An organization that deals a lot with human trafficked kids says it’s important to go into the schools and educate potential victims early about traffickers.
We all know that iconic line from the movie Taken, where Bryan Mills—a former government operative—is trying to save his daughter from sex traffickers…
“I don't know who you are. I don't know what you want,” said Liam Neeson's character. “If you're looking for ransom, I can tell you I don't have money... but what I do have are a very particular set of skills. Skills I have acquired over a very long career. Skills that make me a nightmare for people like you. If you let my daughter go now, that will be the end of it - I will not look for you, I will not pursue you... but if you don't, I will look for you, I will find you... and I will kill you.”
“Folks still, after all the awareness that we’ve done, sort of have that movie 'Taken' in their minds that are youth are being kidnapped and held against their will and then being introduced to human trafficking,” said Dr. Kimberly McGrath.
McGrath helped found the Citrus Helping Adolescents Negatively affected by Commercial Exploitation (CHANCE) program, which helps human trafficking victims. She says a common misconception is victims do not want to be with their traffickers. And, McGrath adds because of this, a lot of times victims don’t identify themselves as victims.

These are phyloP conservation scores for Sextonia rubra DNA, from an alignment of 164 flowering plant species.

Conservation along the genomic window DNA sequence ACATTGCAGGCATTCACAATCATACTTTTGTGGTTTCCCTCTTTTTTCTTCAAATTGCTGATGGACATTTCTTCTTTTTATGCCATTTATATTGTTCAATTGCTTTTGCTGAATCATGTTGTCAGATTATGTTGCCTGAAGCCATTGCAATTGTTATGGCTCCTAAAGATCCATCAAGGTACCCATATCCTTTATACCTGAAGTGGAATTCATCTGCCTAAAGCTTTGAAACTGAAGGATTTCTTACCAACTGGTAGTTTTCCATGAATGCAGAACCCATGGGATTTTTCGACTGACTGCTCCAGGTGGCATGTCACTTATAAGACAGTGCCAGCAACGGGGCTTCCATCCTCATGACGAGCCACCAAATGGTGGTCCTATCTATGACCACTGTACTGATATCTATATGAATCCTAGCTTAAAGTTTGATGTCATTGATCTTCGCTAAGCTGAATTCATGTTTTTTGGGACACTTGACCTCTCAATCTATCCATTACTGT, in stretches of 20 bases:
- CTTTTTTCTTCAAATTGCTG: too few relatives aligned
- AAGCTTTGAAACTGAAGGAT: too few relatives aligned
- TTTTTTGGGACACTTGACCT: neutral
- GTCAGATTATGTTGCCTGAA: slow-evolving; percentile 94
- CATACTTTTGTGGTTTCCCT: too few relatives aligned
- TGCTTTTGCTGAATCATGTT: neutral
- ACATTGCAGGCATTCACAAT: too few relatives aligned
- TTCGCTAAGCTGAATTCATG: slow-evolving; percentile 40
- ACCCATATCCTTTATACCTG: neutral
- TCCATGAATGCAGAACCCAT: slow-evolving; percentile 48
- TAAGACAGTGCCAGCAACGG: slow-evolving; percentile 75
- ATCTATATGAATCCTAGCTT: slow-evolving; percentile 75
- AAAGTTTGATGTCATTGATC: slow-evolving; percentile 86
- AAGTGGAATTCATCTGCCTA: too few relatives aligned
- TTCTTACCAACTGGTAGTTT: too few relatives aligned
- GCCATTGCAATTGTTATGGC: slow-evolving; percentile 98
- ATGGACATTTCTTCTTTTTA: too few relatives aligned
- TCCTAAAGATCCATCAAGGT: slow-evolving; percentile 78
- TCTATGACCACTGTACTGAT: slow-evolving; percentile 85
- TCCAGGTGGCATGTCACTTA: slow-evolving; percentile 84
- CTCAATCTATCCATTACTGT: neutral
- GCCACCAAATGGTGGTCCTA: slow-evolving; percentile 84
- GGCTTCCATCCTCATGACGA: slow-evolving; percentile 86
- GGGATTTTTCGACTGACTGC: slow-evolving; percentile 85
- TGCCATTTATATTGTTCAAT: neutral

“Our traffickers spend considerable amount of time grooming our youth, and they truly believe often that they are in relationships,” she added. “They call these people their boyfriends, their significant others. That’s the training that we need to give our youth. What does that look like? What are those red flags in that relationship? When do you start to get concerned? Does someone that loves you try to sell you for sex? And, we’re not having those conversations and those trainings.”
Meanwhile, there is a bill starting to move in the Florida Senate aimed at teaching middle and high school students about the dangers of human trafficking as part of public schools’ health curriculums.
Still, McGrath says it’s important to educate these kids about the dangers when they’re even younger.
“We’re not allowed in the elementary schools, and one of the reasons for that is the topic is related to sex,” McGrath continued. “However, the reality of the situation is average age of entry into the sex trade is 12-13 years old. That is 6th grade. So, it’s too late. By the time we get to the middle and high schools, we’re too late. Our kids already know what this is. We need to be talking to our fifth graders, our fourth graders. And, it’s challenging to say, ‘I need to talk to a 10 and 11-year-old about sexual exploitation.’ But, it’s the reality.”
McGrath spoke before a House Committee that looks at children issues Thursday as part of a series of presentations on human trafficking.
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